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The Leaving Journal

Yvoire, France

FRANCE | Sunday, 6 September 2015 | Views [218]

Last night, as I strolled through Lausanne with Sarina, Craig and Baby Malia, I felt the blissful, sudden on-set of euphoria that always appears shortly after I begin a new adventure. These moments are precious: the early stages of travel when bonds are being forged and your environment holds fresh newness. 

This afternoon, as I strolled through the tiny, ancient village of Yvoire in France, it hit me again: euphoria. (Yes, I am seeing a connection between strolling and euphoria.) It's the same freedom that so frightened and confused me in France and Spain a few years ago. There is no one to answer to, nothing dictating my path. We are rarely faced with an opportunity to truly follow our instincts. Or perhaps it's that we're not as inspired to listen to those instincts when a place is no longer new. Which ivy-drenched, cobblestone alley way calls to me? Left, right, straight ahead? Stand still, stop and turn around? Wander into a store full of sparkly, crystal things I'd never buy. Stare at pink flower boxes brimming with poppies. Close my eyes, bathe in the noisy, unfamiliar melody of French and German. Walk slowly with the crowd or run down empty streets. Spend 20 minutes examining the map or don't ever pick one up. Take excessive photos from the same angle or don't ever get the camera out of the bag. Spend two hours finding the perfect seat in the perfect cafe on the perfect street with the perfect view or sit at the first one you see. (I did the former, quite out of character.)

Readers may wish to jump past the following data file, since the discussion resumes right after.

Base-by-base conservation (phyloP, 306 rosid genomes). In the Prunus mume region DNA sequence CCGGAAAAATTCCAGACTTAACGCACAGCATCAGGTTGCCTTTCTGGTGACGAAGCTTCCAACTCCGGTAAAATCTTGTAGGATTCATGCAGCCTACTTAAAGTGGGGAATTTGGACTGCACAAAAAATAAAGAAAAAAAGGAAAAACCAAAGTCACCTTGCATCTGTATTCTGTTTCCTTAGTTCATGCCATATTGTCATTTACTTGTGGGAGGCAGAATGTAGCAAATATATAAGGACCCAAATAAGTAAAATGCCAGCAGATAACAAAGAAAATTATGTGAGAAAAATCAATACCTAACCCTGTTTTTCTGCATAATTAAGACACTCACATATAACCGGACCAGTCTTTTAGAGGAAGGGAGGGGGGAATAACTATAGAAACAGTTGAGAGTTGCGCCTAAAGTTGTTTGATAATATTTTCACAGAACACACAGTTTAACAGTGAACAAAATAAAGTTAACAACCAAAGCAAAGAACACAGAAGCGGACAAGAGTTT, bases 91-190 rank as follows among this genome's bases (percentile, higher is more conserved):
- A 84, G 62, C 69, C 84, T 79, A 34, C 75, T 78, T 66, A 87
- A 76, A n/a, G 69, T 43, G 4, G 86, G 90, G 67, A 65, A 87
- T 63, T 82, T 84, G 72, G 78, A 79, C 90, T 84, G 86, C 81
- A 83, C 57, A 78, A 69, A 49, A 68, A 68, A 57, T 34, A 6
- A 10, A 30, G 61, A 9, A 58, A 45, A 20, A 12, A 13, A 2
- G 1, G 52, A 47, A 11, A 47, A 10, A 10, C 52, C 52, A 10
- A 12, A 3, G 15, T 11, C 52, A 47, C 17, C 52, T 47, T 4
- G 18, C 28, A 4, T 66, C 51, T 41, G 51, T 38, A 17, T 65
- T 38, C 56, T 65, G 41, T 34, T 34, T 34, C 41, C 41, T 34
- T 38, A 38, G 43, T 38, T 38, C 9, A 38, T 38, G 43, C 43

This feeling of freedom is so unvisited. I think of it as a constantly-exercised right but then I never allow myself any of it. I create a demanding, routine reality I can't escape and when presented with freedom, I try to bury it in dates and appointments and tasks and responsibilities. I know I'm in good company - most everyone does this - but I'm grateful to have rediscovered my freedom just this afternoon, in a pedestrian village on the French shore of Lac Lemán.

Yvoire is a tourist town, a quality that is usually a major deterrent for me. I took the 45-minute ferry ride across Lake Geneva at Sarina's suggestion and I'm very glad I did. Thick vines and layers of ivy have overgrown the staggered stone buildings, entire walls are swallowed with gardens and flower boxes fill every wood-shuttered window. The burnt orange, shingled roofs are a collection of sharp triangles against the blue sky, the pale robin's-egg of summer with just a hint of autumn's depth. Stone stairs with iron railings lead up to heavy, wooden doors. This town is reiterated all over Europe - it's classic, quintessential, lovely.   

    
    
    
   

Tags: castles, ferry, france, freedom, languages

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